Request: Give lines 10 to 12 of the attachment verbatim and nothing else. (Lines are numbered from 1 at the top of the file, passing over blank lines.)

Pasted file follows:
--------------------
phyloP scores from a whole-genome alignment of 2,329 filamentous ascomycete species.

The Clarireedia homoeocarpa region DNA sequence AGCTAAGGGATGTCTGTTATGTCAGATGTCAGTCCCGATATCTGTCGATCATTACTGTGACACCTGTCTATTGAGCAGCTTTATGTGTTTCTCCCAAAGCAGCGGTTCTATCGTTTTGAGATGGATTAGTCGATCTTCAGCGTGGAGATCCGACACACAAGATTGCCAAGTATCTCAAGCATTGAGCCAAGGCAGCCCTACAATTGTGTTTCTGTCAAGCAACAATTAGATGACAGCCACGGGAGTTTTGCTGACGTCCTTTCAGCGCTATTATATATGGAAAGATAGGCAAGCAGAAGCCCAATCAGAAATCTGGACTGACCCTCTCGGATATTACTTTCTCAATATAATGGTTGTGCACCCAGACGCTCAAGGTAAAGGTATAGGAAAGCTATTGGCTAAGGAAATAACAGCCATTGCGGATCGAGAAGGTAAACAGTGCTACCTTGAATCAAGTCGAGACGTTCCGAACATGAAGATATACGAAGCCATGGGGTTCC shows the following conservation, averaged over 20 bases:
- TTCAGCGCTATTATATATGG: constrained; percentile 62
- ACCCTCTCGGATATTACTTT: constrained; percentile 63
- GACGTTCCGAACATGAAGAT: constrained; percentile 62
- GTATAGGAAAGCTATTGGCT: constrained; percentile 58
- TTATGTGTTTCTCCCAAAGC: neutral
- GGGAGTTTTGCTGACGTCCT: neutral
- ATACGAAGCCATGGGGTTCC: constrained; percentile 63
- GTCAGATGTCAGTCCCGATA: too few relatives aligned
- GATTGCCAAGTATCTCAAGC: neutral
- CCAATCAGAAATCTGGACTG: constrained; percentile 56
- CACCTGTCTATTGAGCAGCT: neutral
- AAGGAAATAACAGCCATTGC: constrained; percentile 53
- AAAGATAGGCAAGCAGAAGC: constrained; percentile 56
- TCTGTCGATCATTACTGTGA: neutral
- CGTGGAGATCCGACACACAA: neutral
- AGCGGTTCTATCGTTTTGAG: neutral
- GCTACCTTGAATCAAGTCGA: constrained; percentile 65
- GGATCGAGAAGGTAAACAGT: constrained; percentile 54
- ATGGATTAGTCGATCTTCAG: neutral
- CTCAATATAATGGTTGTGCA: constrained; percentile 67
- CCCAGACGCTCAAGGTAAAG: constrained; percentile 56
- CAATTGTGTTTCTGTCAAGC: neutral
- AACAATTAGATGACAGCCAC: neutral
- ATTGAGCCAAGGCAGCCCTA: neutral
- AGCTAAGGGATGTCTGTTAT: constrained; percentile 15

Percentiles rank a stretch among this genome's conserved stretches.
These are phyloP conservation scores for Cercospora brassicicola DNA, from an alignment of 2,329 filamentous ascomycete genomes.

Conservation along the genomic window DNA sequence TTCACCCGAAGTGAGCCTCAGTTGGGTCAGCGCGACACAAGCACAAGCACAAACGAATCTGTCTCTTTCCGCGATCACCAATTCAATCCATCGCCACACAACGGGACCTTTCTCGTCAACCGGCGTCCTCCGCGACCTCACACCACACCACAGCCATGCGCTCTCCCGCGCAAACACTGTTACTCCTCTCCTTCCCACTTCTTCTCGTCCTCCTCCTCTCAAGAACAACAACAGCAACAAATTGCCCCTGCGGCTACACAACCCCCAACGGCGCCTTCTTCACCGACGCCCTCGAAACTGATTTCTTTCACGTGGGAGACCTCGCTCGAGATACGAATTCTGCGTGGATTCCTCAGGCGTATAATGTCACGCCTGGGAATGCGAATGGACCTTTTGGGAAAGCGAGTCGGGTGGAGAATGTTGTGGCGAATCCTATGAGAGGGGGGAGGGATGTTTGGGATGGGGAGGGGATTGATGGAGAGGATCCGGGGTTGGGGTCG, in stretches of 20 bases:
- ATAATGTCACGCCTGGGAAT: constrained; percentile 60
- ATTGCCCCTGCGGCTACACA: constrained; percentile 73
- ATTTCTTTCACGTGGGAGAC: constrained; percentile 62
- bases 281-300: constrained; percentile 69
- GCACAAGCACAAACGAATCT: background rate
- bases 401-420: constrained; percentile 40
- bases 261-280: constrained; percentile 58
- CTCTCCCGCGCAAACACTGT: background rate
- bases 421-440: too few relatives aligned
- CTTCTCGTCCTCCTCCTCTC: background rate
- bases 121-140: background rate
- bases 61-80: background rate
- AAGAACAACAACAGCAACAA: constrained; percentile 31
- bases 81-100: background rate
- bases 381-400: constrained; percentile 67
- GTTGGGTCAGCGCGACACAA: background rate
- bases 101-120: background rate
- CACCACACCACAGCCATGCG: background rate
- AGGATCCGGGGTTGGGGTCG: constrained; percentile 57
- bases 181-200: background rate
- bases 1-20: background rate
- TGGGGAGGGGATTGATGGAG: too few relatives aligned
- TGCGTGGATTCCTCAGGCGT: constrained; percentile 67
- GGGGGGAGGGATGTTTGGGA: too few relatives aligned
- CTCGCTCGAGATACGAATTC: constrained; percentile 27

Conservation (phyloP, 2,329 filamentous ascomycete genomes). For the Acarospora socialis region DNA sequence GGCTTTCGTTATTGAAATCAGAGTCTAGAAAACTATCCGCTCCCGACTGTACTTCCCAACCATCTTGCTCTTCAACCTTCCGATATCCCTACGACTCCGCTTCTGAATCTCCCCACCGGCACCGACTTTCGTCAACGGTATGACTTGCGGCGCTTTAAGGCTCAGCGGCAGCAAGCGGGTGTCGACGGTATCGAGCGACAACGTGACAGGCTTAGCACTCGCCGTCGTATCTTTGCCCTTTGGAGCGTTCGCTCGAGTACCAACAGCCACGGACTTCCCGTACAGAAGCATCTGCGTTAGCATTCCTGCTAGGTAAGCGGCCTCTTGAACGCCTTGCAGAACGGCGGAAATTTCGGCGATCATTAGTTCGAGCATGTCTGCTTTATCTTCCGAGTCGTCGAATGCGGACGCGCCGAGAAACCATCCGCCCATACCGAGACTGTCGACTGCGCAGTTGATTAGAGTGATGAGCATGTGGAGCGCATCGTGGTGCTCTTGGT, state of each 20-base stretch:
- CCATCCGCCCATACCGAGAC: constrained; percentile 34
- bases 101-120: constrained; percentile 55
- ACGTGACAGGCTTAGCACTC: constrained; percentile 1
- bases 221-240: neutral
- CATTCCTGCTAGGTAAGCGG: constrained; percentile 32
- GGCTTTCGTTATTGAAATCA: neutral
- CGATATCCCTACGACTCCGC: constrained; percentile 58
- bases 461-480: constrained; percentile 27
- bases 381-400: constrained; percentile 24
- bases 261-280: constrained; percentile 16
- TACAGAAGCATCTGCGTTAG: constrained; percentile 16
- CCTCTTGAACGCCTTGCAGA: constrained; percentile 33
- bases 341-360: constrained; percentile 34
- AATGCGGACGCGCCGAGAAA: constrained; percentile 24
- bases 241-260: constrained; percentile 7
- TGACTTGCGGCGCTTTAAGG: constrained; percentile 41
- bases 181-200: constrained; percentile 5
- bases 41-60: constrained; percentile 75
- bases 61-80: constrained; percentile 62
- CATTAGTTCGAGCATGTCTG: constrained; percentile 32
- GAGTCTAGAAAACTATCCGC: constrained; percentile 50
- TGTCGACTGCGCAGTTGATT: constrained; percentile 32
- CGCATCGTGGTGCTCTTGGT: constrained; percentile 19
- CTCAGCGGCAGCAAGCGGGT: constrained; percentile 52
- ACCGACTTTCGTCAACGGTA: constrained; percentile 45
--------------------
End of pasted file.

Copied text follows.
- GTCAGATGTCAGTCCCGATA: too few relatives aligned
- GATTGCCAAGTATCTCAAGC: neutral
- CCAATCAGAAATCTGGACTG: constrained; percentile 56